The Old, Old Story

A trade-union conference was recently held at the Central Hall, Westminster, at which three ministers addressed the delegates with the avowed object of gaining their influence against any movement by munition workers for an increase in wages. The ministers, with their usual contempt for the representatives of the workers, delivered their speeches and took their departure. What they had said, though economically unsound, contradictory and absurd, was to be taken as gospel and transmitted to the workers. The delegates made no attempt to expose the ludicrous mistakes and wilful misrepresentations contained in the statements of the three ministers. They came to heel, and carried out the instructions of their masters—as good labour leaders have always done in the past.


Asquith figured first, and destroyed the case of his colleagues before they spoke. Four-and-a-half million workers, one-third of the total, had received an average increase of three and sixpence per week. An increase of a fraction over 5 per cent. for the whole of the working-class. He then showed that the cost of living had risen in the same period by 30 per cent. Thus proving that the working class of this country had sustained a reduction in wages of 25 per cent.


No wonder that Mr. McKenna followed with the remark: “I am not sure that I am very fond of explaining to an audience of this kind why, in the present circumstances, it is contrary to the interests of the State to put forward claims for higher wages in particular trades.” The State having, without friction, achieved a 25 per cent, reduction all round could, of course, afford to pay for the overtime worked in those particular trades and even grant a substantial increase in wages but, that would not be business, and besides, the rest of the workers might want a rise as well. We pass over the insinuating remark that the speaker dislikes the task of dissuading the workers from attempting to improve their conditions. He is no doubt fully alive to its contemptible nature. The insinuation is only one trick in the miserable game played by professional politicians and their colleagues the labour leaders.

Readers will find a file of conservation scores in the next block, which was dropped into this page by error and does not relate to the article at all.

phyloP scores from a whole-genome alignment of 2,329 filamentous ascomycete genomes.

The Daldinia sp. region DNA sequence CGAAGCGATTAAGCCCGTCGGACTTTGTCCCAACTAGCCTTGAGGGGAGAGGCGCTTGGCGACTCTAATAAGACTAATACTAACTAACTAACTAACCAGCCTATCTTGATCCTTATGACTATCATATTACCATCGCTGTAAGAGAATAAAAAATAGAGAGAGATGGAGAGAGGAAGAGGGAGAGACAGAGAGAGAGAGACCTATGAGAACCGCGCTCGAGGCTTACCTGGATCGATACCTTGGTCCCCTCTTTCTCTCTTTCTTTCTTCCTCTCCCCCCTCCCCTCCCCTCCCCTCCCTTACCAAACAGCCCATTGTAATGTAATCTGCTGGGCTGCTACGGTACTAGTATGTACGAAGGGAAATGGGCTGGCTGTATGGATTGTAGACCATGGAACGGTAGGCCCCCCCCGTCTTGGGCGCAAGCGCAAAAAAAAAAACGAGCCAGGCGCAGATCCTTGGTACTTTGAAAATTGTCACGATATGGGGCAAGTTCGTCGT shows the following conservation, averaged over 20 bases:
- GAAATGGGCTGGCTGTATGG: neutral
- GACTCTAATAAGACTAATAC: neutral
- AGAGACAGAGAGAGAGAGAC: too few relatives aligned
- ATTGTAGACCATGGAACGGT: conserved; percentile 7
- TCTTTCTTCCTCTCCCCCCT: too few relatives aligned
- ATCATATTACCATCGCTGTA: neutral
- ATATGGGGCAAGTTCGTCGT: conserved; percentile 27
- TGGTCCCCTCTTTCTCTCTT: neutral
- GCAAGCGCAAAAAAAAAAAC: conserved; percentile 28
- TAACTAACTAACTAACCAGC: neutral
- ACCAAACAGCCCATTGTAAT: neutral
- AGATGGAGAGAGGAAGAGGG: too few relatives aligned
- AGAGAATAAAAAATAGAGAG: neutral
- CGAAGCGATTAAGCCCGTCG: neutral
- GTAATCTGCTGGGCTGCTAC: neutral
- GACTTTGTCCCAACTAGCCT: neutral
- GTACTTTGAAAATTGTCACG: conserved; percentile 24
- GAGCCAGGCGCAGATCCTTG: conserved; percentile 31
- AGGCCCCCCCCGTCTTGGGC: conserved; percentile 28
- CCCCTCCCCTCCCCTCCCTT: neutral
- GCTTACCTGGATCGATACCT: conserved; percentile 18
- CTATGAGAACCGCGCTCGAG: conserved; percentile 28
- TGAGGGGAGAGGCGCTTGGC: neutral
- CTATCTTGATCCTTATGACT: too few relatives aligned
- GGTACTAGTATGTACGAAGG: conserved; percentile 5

Mr. McKenna then proceeded to argue that higher wages means higher prices. He may or may not believe in this oft exposed fallacy. But he is confident of one thing: it is a convenient doctrine to impress upon the workers. Especially that section of the workers completely at the mercy of the masters because they are unorganised. Millions of workers, who’s wages are below the average, and who are unable to distinguish the real cause of their poverty, are easily persuaded that their fellow-workers are responsible for some of it when they strike for higher wages.
“Very large wages” said Mr. McKenna, “have been earned in many cases. Now, half the trouble would never have arisen if those large wages had not been lavishly spent.’’


Mr. Asquith had previously demonstrated to the delegates that the workers had sustained a 25 per cent. reduction in wages. Thereby proving that their purchasing power had been reduced. But Mr. McKenna bad the audacity to tell them that four-and-a-half million workers whose actual wages have only fallen by 15 per cent. instead of 25 per cent, are responsible for half the trouble, because they spent this fictitious increase, together with their overtime money, instead of saving it. Note, too, the concern of the little brother of the very poor. “The larger demand amongst that section of the community which was enjoying higher wages and higher income sent up the price of the article and diminished, therefore, the power to purchase of their poorer neighbours.”


The whole burden of Mr. McKenna’s speech is summed up in his concluding sentences. “Those who demand higher wages must show themselves worthy of higher wages. They must show they can save in the interests of the State and their neighbours, their families and themselves . . . That is the demand you have to make, and, until you can do so, you are not justified in asking for higher wages for a special trade to the injury of all other classes of the community.”


His speech was a transparent attempt to raise a popular outcry against that section of the workers who, in the present crisis, could by organised action demand and obtain a substantial—though temporary increase in the price of their labour-power.


It was reserved for Mr. Runciman to insult the intelligence of the assembled delegates. Many labour leaders profess Socialism. Mr. Runciman, of course, knew the extent of their Socialistic knowledge—nationalisation of industries and the like so, after informing them that the Government had spent forty millions buying up sugar, he gravely informed them that it was “one of the greatest Socialistic experiments ever entered upon by any government.” They also purchased wheat from India, the United States, Canada, and the Argentine in enormous quantities. “That” he said, “was Socialism again, but it was Socialism on a business basis, and I should always be prepared to do business on those terms.” And the delegates, well, they quite appreciated these profound remarks because they coincided with their own limited knowledge and confused ideas of Socialism. We read, therefore, without a symptom of surprise that the conference “decided to send to the members of all trade unions copies of the speeches and commend the appeals to their earnest and favourable consideration.’’


F. Foan